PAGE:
The Last Post Ceremony commemorating the service of (5430) Private Richard Wesley Wong, 17th Battalion, First World War.

Place Europe: France, Picardie, Somme, Albert Bapaume Area, Warlencourt
Accession Number PAFU2015/386.01
Collection type Film
Object type Last Post film
Physical description 16:9
Maker Australian War Memorial
Place made Australia: Australian Capital Territory, Canberra, Campbell
Date made 16 September 2015
Access Open
Conflict First World War, 1914-1918
Copyright Item copyright: © Australian War Memorial
Creative Commons License This item is licensed under CC BY-NC
Copying Provisions Copy provided for personal non-commercial use

The Last Post Ceremony is presented in the Commemorative area of the Australian War Memorial each day. The ceremony commemorates more than 102,000 Australians who have given their lives in war and other operations and whose names are recorded on the Roll of Honour. At each ceremony the story behind one of the names on the Roll of Honour is told. Hosted by Richard Cruise, the story for this day was on (5430) Private Richard Wesley Wong, 17th Battalion, First World War.

Speech transcript

5430 Private Richard Wesley Wong, 17th Battalion
KIA 2 March 1917
No photograph in collection

Story delivered 16 September 2015

Today we remember and pay tribute to Private Richard Wesley Wong.

Richard Wong was born in Ringarooma, Tasmania, in 1888. He was the third son of Bartholomew Wong Poo and his wife, Emma Jane. Richard’s father was a missionary to the Chinese population in and around Ringarooma, and supported his family on a wage of voluntary contributions to his work. His father’s English was not very good, and so although Richard’s mother was of European descent, his upbringing was centred in the Chinese community. Like his father, Richard was a quiet man. The family moved back to Victoria, where his parents had married in 1877, and settled in Beechworth, where Richard attended the local school. He went on to become a blacksmith and a farrier. In 1912 his father died at the age of 83.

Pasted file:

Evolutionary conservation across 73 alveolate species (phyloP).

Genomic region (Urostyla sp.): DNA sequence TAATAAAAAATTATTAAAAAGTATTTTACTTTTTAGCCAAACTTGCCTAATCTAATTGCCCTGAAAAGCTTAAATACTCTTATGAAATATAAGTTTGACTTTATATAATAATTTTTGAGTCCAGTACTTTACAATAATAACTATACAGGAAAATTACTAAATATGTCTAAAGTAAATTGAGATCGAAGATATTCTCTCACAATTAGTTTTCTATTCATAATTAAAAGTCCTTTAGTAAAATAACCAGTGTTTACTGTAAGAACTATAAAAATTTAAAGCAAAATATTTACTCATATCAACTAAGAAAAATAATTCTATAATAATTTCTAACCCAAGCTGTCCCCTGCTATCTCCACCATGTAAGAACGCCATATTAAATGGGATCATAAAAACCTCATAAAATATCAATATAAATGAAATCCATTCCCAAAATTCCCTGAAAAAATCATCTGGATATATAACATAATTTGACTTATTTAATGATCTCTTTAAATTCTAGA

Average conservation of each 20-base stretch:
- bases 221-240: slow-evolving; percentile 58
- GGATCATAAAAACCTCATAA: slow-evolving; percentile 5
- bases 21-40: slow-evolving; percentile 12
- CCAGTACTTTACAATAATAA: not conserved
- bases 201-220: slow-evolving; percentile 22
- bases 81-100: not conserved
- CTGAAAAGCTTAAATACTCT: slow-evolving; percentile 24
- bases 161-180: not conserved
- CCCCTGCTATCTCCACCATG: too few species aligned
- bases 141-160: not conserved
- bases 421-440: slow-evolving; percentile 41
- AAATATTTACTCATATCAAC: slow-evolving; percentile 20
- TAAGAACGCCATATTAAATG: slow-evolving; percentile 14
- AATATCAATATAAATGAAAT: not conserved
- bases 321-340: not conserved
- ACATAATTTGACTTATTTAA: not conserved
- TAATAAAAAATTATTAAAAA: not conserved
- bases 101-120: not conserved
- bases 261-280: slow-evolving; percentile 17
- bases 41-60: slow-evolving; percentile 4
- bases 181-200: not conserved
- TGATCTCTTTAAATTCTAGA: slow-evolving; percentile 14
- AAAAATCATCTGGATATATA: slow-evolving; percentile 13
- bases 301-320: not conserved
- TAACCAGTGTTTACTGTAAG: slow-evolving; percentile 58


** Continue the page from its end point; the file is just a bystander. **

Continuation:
In February 1915 Richard’s younger brother William enlisted for service in the Australian Imperial Force. He was turned down as being “not substantially of European descent”. In January 1916 Richard tried enlisting, and was successful. He was posted to the 17th Battalion, and after a period of training in Australia was sent to England. He finally arrived in France to fight on the Western Front in December 1916.

Private Wong spent the harsh winter of 1916–17 with his battalion, rotating in and out of the front line. He became ill in February and spent a short time in hospital recovering before once again returning to the front line.

In early March 1917 a party from the 17th Battalion conducted a bombing attack on German positions near the French village of Warlencourt. As a result, the Germans sent over an artillery barrage on the Australian line. One of the artillery shells in this barrage burst close to Private Wong. He was killed instantly.

Wong’s body was recovered by his mates, and he was buried nearby. Today he lies in the Warlencourt British Cemetery with more than 330 other identified Australian soldiers of the First World War. He had been on the Western Front less than four months. He was 29 years old.

His name is listed on the Roll of Honour on my right, among more than 60,000 Australians who died during the First World War.

This is but one of the many stories of service and sacrifice told here at the Australian War Memorial. We now remember Private Richard Wesley Wong, and all those Australians who have given their lives in
the service of our nation.

Dr Meleah Hampton
Historian, Military History Section

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